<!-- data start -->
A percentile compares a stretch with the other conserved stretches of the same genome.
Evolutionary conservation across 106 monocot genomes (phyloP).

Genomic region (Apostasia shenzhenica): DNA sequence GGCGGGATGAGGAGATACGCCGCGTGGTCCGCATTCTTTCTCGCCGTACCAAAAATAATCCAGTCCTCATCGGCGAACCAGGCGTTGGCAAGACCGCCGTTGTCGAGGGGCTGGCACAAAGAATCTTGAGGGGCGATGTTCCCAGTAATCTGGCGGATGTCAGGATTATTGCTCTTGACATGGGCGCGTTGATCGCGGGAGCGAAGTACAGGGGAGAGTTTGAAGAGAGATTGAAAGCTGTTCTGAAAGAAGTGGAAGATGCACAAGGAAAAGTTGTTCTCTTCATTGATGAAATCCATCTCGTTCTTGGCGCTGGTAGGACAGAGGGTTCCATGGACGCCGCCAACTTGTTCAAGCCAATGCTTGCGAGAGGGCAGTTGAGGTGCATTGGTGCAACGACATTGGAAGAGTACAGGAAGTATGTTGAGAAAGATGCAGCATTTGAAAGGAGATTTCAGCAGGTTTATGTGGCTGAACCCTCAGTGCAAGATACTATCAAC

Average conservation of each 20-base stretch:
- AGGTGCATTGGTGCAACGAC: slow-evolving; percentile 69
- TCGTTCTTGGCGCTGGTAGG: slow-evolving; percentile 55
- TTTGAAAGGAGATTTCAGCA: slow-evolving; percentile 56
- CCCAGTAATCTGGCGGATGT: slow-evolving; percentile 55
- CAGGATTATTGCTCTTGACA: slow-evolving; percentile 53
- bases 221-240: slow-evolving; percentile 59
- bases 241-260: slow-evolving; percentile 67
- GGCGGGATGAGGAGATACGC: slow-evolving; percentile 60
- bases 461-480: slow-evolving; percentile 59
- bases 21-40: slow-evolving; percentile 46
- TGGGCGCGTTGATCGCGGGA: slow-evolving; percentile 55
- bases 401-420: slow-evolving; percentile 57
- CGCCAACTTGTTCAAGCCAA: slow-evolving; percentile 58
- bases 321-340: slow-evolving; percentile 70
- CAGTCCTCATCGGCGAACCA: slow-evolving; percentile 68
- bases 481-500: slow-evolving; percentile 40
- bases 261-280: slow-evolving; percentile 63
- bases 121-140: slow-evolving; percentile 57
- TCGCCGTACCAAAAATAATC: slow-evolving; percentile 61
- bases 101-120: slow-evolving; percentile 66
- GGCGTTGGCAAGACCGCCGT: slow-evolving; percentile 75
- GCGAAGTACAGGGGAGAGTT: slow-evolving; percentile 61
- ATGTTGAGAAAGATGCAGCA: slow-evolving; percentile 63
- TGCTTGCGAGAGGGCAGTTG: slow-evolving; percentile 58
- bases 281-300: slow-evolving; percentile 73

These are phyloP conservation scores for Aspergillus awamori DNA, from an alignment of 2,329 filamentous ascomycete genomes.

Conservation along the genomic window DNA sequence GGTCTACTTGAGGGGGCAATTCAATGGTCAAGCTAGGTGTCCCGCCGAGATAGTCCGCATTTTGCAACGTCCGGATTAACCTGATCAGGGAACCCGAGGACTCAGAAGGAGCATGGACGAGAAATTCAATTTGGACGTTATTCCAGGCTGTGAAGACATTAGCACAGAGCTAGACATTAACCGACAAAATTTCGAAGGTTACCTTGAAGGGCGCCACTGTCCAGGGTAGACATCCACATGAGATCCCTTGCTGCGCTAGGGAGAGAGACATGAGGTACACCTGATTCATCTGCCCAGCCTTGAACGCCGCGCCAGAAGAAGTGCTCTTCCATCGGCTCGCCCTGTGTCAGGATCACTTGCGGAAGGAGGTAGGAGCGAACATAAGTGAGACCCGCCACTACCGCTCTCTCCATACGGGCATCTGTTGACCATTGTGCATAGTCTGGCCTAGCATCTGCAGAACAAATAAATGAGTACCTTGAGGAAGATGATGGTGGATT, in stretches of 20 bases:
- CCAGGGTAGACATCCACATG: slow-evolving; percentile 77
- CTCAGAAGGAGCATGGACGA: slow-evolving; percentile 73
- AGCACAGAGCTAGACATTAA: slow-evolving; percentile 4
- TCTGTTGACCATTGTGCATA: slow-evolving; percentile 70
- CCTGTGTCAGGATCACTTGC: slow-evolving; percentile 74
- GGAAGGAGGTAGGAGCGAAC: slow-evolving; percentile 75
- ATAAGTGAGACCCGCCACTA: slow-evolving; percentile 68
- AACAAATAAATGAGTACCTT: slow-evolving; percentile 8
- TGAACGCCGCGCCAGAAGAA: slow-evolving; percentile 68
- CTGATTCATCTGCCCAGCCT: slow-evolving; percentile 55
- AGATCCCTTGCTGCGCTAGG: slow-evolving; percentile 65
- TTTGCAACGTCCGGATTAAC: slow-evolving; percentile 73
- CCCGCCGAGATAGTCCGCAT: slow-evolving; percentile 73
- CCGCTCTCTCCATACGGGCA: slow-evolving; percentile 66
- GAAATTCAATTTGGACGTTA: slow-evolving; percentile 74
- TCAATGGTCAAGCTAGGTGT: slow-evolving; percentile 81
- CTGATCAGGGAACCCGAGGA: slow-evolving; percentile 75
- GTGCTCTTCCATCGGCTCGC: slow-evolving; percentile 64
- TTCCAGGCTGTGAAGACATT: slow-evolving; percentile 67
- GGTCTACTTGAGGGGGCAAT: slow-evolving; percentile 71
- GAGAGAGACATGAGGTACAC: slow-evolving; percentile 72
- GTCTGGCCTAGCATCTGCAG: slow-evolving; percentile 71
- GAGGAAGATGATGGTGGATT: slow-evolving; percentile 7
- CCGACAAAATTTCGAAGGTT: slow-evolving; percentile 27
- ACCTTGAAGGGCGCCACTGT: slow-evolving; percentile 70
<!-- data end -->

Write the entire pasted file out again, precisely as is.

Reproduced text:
A percentile compares a stretch with the other conserved stretches of the same genome.
Evolutionary conservation across 106 monocot genomes (phyloP).

Genomic region (Apostasia shenzhenica): DNA sequence GGCGGGATGAGGAGATACGCCGCGTGGTCCGCATTCTTTCTCGCCGTACCAAAAATAATCCAGTCCTCATCGGCGAACCAGGCGTTGGCAAGACCGCCGTTGTCGAGGGGCTGGCACAAAGAATCTTGAGGGGCGATGTTCCCAGTAATCTGGCGGATGTCAGGATTATTGCTCTTGACATGGGCGCGTTGATCGCGGGAGCGAAGTACAGGGGAGAGTTTGAAGAGAGATTGAAAGCTGTTCTGAAAGAAGTGGAAGATGCACAAGGAAAAGTTGTTCTCTTCATTGATGAAATCCATCTCGTTCTTGGCGCTGGTAGGACAGAGGGTTCCATGGACGCCGCCAACTTGTTCAAGCCAATGCTTGCGAGAGGGCAGTTGAGGTGCATTGGTGCAACGACATTGGAAGAGTACAGGAAGTATGTTGAGAAAGATGCAGCATTTGAAAGGAGATTTCAGCAGGTTTATGTGGCTGAACCCTCAGTGCAAGATACTATCAAC

Average conservation of each 20-base stretch:
- AGGTGCATTGGTGCAACGAC: slow-evolving; percentile 69
- TCGTTCTTGGCGCTGGTAGG: slow-evolving; percentile 55
- TTTGAAAGGAGATTTCAGCA: slow-evolving; percentile 56
- CCCAGTAATCTGGCGGATGT: slow-evolving; percentile 55
- CAGGATTATTGCTCTTGACA: slow-evolving; percentile 53
- bases 221-240: slow-evolving; percentile 59
- bases 241-260: slow-evolving; percentile 67
- GGCGGGATGAGGAGATACGC: slow-evolving; percentile 60
- bases 461-480: slow-evolving; percentile 59
- bases 21-40: slow-evolving; percentile 46
- TGGGCGCGTTGATCGCGGGA: slow-evolving; percentile 55
- bases 401-420: slow-evolving; percentile 57
- CGCCAACTTGTTCAAGCCAA: slow-evolving; percentile 58
- bases 321-340: slow-evolving; percentile 70
- CAGTCCTCATCGGCGAACCA: slow-evolving; percentile 68
- bases 481-500: slow-evolving; percentile 40
- bases 261-280: slow-evolving; percentile 63
- bases 121-140: slow-evolving; percentile 57
- TCGCCGTACCAAAAATAATC: slow-evolving; percentile 61
- bases 101-120: slow-evolving; percentile 66
- GGCGTTGGCAAGACCGCCGT: slow-evolving; percentile 75
- GCGAAGTACAGGGGAGAGTT: slow-evolving; percentile 61
- ATGTTGAGAAAGATGCAGCA: slow-evolving; percentile 63
- TGCTTGCGAGAGGGCAGTTG: slow-evolving; percentile 58
- bases 281-300: slow-evolving; percentile 73

These are phyloP conservation scores for Aspergillus awamori DNA, from an alignment of 2,329 filamentous ascomycete genomes.

Conservation along the genomic window DNA sequence GGTCTACTTGAGGGGGCAATTCAATGGTCAAGCTAGGTGTCCCGCCGAGATAGTCCGCATTTTGCAACGTCCGGATTAACCTGATCAGGGAACCCGAGGACTCAGAAGGAGCATGGACGAGAAATTCAATTTGGACGTTATTCCAGGCTGTGAAGACATTAGCACAGAGCTAGACATTAACCGACAAAATTTCGAAGGTTACCTTGAAGGGCGCCACTGTCCAGGGTAGACATCCACATGAGATCCCTTGCTGCGCTAGGGAGAGAGACATGAGGTACACCTGATTCATCTGCCCAGCCTTGAACGCCGCGCCAGAAGAAGTGCTCTTCCATCGGCTCGCCCTGTGTCAGGATCACTTGCGGAAGGAGGTAGGAGCGAACATAAGTGAGACCCGCCACTACCGCTCTCTCCATACGGGCATCTGTTGACCATTGTGCATAGTCTGGCCTAGCATCTGCAGAACAAATAAATGAGTACCTTGAGGAAGATGATGGTGGATT, in stretches of 20 bases:
- CCAGGGTAGACATCCACATG: slow-evolving; percentile 77
- CTCAGAAGGAGCATGGACGA: slow-evolving; percentile 73
- AGCACAGAGCTAGACATTAA: slow-evolving; percentile 4
- TCTGTTGACCATTGTGCATA: slow-evolving; percentile 70
- CCTGTGTCAGGATCACTTGC: slow-evolving; percentile 74
- GGAAGGAGGTAGGAGCGAAC: slow-evolving; percentile 75
- ATAAGTGAGACCCGCCACTA: slow-evolving; percentile 68
- AACAAATAAATGAGTACCTT: slow-evolving; percentile 8
- TGAACGCCGCGCCAGAAGAA: slow-evolving; percentile 68
- CTGATTCATCTGCCCAGCCT: slow-evolving; percentile 55
- AGATCCCTTGCTGCGCTAGG: slow-evolving; percentile 65
- TTTGCAACGTCCGGATTAAC: slow-evolving; percentile 73
- CCCGCCGAGATAGTCCGCAT: slow-evolving; percentile 73
- CCGCTCTCTCCATACGGGCA: slow-evolving; percentile 66
- GAAATTCAATTTGGACGTTA: slow-evolving; percentile 74
- TCAATGGTCAAGCTAGGTGT: slow-evolving; percentile 81
- CTGATCAGGGAACCCGAGGA: slow-evolving; percentile 75
- GTGCTCTTCCATCGGCTCGC: slow-evolving; percentile 64
- TTCCAGGCTGTGAAGACATT: slow-evolving; percentile 67
- GGTCTACTTGAGGGGGCAAT: slow-evolving; percentile 71
- GAGAGAGACATGAGGTACAC: slow-evolving; percentile 72
- GTCTGGCCTAGCATCTGCAG: slow-evolving; percentile 71
- GAGGAAGATGATGGTGGATT: slow-evolving; percentile 7
- CCGACAAAATTTCGAAGGTT: slow-evolving; percentile 27
- ACCTTGAAGGGCGCCACTGT: slow-evolving; percentile 70